MAJOR changes must be made to the way Oxfordshire County Council delivers services or they will “wither and die”, a senior councillor warned last night.

Cabinet member for finance Lawrie Stratford said the authority had to form partnerships with other organisations and rely more on volunteers in the face of a slew of expected new budget cuts from central Government.

His remarks came as a report presented at a meeting yesterday said the council could be forced to make extra savings of up to £60m up to 2021.

It has already planned about £285m of cuts up to 2018 and fresh savings could affect children’s centres, grant funding for community groups, homeless support, libraries and youth centres because the council is not legally obliged to provide them.

And in a stark warning to the public, Mr Stratford said the situation would get tougher. He said: “We are going to have to make some harsh decisions.

“Some services may have to be removed and we have to be upfront about that.

“People aren’t going to like us, the reality is that things are going to be very tough.

“Everything is at risk.”

The council has said it might have to stop providing some services all together and at the meeting of its cabinet yesterday, senior councillors suggested the authority would have to change the way it delivered services.

Council leader Ian Hudspeth has previously told the Oxford Mail that this could include working more with charities.

Mr Stratford added: “Our ambition is not for this council to sit back. A thriving economy is the key message.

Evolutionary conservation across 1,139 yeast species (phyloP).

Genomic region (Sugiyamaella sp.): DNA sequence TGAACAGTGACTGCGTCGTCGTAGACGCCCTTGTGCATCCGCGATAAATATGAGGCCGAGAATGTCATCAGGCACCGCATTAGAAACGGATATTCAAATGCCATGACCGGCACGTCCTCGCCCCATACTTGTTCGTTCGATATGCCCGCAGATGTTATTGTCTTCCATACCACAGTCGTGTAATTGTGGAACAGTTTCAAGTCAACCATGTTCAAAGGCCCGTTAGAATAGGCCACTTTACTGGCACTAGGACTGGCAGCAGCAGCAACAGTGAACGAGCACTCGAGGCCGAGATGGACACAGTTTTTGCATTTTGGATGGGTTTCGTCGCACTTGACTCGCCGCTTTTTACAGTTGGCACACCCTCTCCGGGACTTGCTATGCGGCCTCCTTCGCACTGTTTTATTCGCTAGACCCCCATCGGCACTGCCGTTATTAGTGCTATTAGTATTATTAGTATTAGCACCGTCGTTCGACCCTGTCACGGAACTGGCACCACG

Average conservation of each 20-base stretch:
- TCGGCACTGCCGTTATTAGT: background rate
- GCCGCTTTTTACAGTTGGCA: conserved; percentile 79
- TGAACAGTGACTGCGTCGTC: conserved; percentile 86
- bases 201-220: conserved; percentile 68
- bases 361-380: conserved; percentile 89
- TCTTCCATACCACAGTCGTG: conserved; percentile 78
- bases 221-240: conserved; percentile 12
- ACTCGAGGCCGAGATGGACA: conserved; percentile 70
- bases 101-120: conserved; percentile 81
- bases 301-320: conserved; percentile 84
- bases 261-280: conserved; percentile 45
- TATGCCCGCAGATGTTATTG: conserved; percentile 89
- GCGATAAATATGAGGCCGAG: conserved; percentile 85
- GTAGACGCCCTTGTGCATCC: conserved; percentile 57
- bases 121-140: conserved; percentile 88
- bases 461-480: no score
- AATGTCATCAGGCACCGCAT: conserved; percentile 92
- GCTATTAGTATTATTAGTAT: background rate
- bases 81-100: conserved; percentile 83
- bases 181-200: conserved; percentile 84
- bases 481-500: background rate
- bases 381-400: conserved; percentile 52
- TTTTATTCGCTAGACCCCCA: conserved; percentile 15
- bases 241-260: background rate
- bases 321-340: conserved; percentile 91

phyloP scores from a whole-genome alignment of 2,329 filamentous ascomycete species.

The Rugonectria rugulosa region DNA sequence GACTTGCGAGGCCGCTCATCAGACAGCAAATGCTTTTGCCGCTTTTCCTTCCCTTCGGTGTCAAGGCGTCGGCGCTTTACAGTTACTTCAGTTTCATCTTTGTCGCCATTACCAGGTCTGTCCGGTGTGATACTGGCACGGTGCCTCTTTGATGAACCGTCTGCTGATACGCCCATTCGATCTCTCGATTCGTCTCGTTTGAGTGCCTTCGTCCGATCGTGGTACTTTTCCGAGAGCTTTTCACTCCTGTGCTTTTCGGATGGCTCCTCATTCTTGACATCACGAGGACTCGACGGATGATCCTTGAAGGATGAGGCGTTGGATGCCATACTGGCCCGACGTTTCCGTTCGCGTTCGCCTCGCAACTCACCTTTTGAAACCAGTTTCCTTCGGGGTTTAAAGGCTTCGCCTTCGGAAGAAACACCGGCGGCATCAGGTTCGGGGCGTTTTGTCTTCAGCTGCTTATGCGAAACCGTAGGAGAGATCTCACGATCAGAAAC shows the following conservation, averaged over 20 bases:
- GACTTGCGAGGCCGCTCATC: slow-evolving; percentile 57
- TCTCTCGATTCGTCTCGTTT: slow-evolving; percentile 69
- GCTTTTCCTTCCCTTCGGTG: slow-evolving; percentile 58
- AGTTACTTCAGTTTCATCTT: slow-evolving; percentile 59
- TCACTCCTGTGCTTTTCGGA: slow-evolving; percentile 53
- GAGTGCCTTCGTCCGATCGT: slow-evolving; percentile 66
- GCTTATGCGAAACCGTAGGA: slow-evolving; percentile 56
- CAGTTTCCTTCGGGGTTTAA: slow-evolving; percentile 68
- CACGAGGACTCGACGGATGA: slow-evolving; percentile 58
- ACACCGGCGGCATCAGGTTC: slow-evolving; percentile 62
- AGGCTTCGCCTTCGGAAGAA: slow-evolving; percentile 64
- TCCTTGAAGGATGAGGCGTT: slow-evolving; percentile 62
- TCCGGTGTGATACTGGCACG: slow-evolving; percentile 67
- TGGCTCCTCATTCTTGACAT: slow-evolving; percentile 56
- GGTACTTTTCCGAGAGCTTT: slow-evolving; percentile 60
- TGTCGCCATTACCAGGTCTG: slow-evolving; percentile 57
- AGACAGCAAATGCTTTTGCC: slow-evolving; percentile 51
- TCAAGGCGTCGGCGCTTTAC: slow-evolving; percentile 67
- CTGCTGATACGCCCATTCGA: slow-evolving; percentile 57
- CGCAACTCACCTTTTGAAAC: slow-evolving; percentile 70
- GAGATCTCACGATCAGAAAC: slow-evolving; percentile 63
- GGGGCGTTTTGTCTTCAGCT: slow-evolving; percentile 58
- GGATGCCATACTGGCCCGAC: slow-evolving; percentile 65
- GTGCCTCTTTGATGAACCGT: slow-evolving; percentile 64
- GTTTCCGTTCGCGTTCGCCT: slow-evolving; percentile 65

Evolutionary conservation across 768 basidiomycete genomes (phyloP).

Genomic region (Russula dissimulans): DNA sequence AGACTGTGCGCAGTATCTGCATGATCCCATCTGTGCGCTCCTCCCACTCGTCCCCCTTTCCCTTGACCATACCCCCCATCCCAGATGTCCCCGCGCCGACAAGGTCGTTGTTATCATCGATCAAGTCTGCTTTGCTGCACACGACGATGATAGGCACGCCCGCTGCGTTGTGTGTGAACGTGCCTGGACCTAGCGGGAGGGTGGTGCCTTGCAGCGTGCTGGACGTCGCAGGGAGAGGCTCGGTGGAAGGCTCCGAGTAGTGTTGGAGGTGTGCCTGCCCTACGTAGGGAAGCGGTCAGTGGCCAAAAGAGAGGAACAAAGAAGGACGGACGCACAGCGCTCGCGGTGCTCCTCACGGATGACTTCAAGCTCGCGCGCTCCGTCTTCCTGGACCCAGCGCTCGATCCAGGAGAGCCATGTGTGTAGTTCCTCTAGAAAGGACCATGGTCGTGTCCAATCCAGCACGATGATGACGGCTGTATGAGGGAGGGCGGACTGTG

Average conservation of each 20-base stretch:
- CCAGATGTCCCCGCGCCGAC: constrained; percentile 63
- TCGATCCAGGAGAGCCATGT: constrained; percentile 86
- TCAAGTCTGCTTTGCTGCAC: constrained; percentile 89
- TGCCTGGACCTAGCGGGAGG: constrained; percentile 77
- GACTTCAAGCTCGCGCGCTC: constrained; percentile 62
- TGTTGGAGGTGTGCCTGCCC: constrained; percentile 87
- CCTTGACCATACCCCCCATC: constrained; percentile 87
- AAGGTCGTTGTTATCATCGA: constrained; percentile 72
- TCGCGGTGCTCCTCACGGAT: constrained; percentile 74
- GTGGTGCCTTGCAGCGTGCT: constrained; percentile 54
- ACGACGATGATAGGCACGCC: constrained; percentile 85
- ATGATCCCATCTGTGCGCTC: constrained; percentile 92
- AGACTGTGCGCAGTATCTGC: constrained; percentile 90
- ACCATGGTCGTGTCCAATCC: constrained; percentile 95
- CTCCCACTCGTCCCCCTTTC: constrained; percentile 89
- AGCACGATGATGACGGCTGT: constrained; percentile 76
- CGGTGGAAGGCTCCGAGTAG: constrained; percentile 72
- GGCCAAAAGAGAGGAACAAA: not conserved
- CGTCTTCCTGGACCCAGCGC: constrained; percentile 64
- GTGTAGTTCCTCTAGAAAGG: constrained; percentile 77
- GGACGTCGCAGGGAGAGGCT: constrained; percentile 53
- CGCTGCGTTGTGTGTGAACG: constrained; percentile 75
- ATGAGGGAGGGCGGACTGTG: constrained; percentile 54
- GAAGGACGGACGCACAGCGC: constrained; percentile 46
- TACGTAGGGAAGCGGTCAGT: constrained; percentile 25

“We need to deliver new partnerships and use more volunteers than before.

“Without these changes services will wither and die.”

Chief finance officer Lorna Baxter said the full extent of how much the council would have to save would only be made clear in December.

That would be after both Chancellor George Osborne’s “emergency Budget” in July and the announcement from the Government at the end of the year about how much funding it will grant local authorities.

But there were warnings from an umbrella organisation of charities that more cuts to public funding would have “deeper implications for the community”.

Kiera Bentley, chairman of Oxfordshire Community and Voluntary Action (OCVA), said: “It is unclear what the impact of further cuts will be, but services are bound to be affected.

“This leaves the Third Sector in Oxfordshire with the challenge of doing more with less, a familiar story for everyone in the current climate.

“We have seen an increase in activity from organisations working with issues of ‘social breakdown’ and [job-hunting], which reflects the reduction of non-urgent support funding.

“Erosion of such funding will continue to have deeper implications for the community.”

Ms Bentley said that OCVA was encouraging its members to take on more volunteers and seek other sources of funding, such as contracts with public authorities to provide certain services.

It has also told charities that they should prioritise “critical” services and consider restructuring or working with other organisations.